Search This Blog

Sunday, August 5, 2012

Become a Ghostwriter: What you Need to Get Started

Last week, I spoke at the Professional Outdoor Media Association on two topics--self-publishing options (which I'll post about soon) and ghostwriting. Afterwards, a POMA member came up to me and told me he was a longtime freelancer. 
"Great session," he said. "I hadn't thought about ghostwriting, but I realized that by writing for so many publications, I've gotten good at capturing different voices. I think I'd be good at it." I agreed, gave him some tips, and sent him on his way.  
What about you? Have you thought about becoming a ghostwriter? No? I'm not surprised--for if you're like most freelancers, you love seeing your name in print or pixels. 
I know that I never intended to become a ghostwriter. After all, why would I spend months of my life toiling away on someone else’s book? No thanks. I only wanted to write my own books, and that’s what I did.
I soon found, however, that the life of a book author wasn’t quite what I’d envisioned. I was working long hours, yet making less money than I had before, when I wrote only articles. The reason was simple—the time I spent promoting my books left me less time to write articles and other books, which cut into my income. After a successful collaboration with a nutrition expert, I decided to focus more on writing "other people's books." 
            You probably know that many celebrities and politicians use ghostwriters to pen their books. What you probably don’t know is that most authors who hire ghostwriters aren’t household names. Instead they’re professionals (think physicians, attorneys,financial advisors) who want to add “book author” to their CVs to attract clients and establish themselves as subject matter experts—but they lack the time and/or ability to write a book. They’re willing to pay, and often pay well, to get “their” books in print.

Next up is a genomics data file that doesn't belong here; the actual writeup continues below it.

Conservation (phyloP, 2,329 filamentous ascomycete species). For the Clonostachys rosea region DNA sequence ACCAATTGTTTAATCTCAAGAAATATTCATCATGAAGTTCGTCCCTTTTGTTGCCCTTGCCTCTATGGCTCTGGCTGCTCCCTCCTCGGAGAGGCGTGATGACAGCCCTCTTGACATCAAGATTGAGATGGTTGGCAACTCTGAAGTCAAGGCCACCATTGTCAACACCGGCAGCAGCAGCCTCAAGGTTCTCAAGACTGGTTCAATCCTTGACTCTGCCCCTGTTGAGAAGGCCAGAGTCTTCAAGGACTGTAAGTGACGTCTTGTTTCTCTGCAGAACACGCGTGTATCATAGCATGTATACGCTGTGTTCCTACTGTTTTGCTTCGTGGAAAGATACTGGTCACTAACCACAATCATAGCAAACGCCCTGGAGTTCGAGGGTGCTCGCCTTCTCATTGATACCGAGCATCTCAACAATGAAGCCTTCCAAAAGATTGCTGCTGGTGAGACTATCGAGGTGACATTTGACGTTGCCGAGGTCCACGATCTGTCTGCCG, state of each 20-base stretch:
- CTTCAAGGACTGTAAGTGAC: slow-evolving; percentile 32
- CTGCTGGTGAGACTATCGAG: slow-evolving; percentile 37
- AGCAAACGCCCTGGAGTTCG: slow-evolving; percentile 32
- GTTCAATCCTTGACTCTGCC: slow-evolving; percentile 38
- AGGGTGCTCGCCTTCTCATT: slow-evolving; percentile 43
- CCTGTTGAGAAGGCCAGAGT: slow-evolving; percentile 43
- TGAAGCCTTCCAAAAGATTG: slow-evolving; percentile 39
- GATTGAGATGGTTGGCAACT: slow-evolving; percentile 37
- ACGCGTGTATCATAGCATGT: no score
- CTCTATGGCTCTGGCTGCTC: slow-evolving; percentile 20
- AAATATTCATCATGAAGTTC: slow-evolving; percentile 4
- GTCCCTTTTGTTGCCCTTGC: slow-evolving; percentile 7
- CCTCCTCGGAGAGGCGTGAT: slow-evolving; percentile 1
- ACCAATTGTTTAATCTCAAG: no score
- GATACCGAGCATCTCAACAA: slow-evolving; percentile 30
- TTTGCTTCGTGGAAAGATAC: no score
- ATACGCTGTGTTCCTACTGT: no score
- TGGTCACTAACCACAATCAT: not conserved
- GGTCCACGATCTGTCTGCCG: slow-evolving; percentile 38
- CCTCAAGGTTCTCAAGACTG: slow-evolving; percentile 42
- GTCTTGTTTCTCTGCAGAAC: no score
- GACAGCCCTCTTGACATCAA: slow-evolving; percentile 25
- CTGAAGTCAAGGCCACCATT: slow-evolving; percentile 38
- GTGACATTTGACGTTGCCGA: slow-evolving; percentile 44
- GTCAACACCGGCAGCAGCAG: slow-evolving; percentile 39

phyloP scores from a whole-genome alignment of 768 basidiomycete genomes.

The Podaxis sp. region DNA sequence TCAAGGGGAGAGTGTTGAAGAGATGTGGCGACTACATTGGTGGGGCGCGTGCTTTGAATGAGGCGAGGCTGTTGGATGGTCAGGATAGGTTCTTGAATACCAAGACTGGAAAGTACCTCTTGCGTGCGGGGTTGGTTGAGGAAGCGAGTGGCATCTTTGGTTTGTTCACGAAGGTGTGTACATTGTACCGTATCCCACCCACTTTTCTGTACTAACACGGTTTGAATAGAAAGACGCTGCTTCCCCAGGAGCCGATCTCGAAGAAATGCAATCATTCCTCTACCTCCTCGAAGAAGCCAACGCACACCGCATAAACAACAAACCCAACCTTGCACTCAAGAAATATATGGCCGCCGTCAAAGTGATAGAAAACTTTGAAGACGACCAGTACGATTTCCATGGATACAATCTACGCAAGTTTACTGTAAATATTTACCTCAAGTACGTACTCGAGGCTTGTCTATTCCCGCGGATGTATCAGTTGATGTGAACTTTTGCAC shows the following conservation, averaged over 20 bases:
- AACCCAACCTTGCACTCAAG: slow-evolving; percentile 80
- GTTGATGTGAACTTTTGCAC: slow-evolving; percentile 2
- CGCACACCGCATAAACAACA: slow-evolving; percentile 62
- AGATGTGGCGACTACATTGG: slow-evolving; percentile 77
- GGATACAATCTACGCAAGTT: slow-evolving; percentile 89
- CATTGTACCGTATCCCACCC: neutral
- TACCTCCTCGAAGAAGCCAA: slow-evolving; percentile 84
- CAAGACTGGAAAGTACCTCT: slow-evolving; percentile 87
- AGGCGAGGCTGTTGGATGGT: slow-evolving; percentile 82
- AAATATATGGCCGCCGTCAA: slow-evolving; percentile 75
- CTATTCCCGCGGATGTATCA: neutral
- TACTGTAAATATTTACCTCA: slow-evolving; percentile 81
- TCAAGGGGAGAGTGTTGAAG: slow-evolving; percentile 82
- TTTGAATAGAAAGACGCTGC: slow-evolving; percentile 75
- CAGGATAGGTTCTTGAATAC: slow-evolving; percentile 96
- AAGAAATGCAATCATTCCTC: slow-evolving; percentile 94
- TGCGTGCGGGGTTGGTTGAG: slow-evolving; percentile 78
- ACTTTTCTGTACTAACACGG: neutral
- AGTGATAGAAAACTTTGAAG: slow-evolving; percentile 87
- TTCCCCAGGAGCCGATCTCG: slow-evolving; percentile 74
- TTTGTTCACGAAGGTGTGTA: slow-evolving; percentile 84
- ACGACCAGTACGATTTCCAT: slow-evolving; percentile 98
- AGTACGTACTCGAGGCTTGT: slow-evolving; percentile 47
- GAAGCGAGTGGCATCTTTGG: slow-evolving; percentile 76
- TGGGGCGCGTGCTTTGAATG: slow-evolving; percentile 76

Ghostly Attributes 
            So what do you need to be a successful ghost? You must be able to: 
  • Set your ego aside. This is your client's book, not your own. 
  • Manage the entire project. Depending on the project, you may be responsible for conducting interviews and research and keeping your client on schedule in addition to writing the book itself. 
  • Help your client determine which publishing route (traditional, POD, electronic) is the right one for his book. 
  • Capture your client's voice, and write the way he talks. 
Getting the Word Out
You have two basic ways of finding ghosting work—spread the word that you’re a ghostwriter, and go after ghosting gigs you find. Make sure your website and blog, if you have one, says that you ghostwrite. Mention it in your e-mail signature. Consider subscribing to ($20/month) for a promotional listing and a way of staying up on the latest publishing deals.
Check sites like,, and for possible jobs. And consider your expertise when marketing yourself to potential clients. I specialize in health, fitness, and nutrition, and almost all of my ghosting work is for professionals in those areas. The idea is to start with what you know and let editors, story sources, and colleagues know you’ve added ghostwriting to your repertoire.
Working with Clients 
How you work with a particular client depends on the project, budget, and time frame. For example, you may interview your client and write the book from scratch, relying on your notes; your client may write some of the book while you write the rest; or your client may provide you with background material that you use as a starting point. It depends on how much work your client has already done (and is willing to do) and how he prefers to work with you.
Make sure you know what’s expected of you, how you’ll be working, and how long the book will be before you quote a fee. And before you start work, have your client sign a written contract. At a minimum, it should include a description of the work you’ll be doing (the more specific, the better); how much and when you’ll be paid (i.e., in certain amounts throughout the duration of the project); your deadline; and who will own the copyright to the book (almost always the client).